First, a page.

SCIENTIFIC PROGRAMS AND ACTIVITIES

November 24, 2014

Fields Institute Graduate School Information Day
222 Colege Street, Toronto

Saturday, November 18, 2006

On the afternoon of November 18, The Fields Institute will be hosting an information session for universities to display information on their graduate programs in mathematics, statistics and some computer science programs. As part of the day's activities there will be two keynote lectures aimed at undergraduate students in the mathematical sciences. Please join us for this event and this opportunity to talk to representatives from the various university graduate programs.
All are welcome.
We are making a table (and poster board if requested) available to each university. Universities who wish to participate, and who have not already contacted The Fields Institute to confirm their participation should do so by sending an e-mail to the address listed below. Universities with several departments are asked to cooperate on using the space.
Fields can assist Universities with renting a van or bus to facilitate student travel for the afternoon, to request assistance please contact programs(PUT_AT_SIGN_HERE)fields.utoronto.ca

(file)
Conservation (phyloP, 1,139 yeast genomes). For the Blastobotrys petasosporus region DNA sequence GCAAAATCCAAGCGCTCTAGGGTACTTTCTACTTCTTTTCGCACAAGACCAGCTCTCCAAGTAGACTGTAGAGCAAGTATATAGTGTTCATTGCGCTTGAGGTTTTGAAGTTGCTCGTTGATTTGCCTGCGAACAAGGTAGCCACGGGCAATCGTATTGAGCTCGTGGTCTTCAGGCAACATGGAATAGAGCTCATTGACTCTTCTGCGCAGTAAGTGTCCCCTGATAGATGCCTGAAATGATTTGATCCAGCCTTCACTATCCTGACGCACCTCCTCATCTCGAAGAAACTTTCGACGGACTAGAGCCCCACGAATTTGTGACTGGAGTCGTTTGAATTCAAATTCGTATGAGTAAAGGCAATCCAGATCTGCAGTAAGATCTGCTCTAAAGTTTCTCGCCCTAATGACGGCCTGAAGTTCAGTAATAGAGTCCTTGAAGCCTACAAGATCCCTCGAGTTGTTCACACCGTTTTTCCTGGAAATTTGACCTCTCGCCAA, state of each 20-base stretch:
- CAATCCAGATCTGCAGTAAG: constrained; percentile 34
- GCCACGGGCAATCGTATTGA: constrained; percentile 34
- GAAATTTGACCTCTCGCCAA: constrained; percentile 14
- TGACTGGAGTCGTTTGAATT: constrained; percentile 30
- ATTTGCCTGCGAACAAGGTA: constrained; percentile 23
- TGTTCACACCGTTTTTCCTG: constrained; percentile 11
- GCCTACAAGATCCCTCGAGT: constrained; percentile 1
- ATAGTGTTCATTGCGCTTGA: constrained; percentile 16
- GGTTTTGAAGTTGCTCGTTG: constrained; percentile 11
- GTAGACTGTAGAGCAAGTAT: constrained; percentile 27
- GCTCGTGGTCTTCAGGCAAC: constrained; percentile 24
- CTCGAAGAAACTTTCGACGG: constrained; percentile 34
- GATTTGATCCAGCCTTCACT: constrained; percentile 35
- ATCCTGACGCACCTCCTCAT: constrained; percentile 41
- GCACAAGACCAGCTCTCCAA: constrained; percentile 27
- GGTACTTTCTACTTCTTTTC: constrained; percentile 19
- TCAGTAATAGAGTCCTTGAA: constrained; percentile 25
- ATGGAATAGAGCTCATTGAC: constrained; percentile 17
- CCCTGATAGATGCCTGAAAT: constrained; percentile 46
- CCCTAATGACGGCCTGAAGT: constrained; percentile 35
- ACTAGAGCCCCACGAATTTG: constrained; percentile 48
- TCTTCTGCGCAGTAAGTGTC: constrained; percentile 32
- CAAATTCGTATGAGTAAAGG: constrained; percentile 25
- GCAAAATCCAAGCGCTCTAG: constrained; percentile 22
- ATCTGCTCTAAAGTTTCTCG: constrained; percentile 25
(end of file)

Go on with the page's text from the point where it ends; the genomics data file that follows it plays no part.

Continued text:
SCHEDULE FOR THE DAY

12:30 p.m.

Open time--University Information Sessions

 
1:00 p.m.

Speaker: Renate Scheidler
Centre for Information Security and Cryptography, University of Calgary

Cryptography - the Art of Secret Writing - From Old to New
Cryptography -- literally, "hidden writing", from the Greek -- is probably as old as writing itself. Whether it is a crucial military dispatch or a secret love letter, people have been attempting to hide their private messages from prying eyes throughout history.

Since the revolution in computing and communication technology a few decades ago, we have been sending more information across unprotected channels -- such as mobile phones and the internet -- and storing more data without proper protection from unauthorized intrusion than ever before. Alas, there is a price: virus-infected computers, defaced web sites, and credit card numbers stolen over the internet, to name just a few.

Why are we unable to solve the problem of secure communication? Or are we? This lecture will give a whirlwind tour of cryptography from ancient and not so ancient times to the present. We will look at old and new challenges in cryptography and information security, and see how modern technology has revolutionized the field.

2:00 p.m. Reception and University Information Sessions

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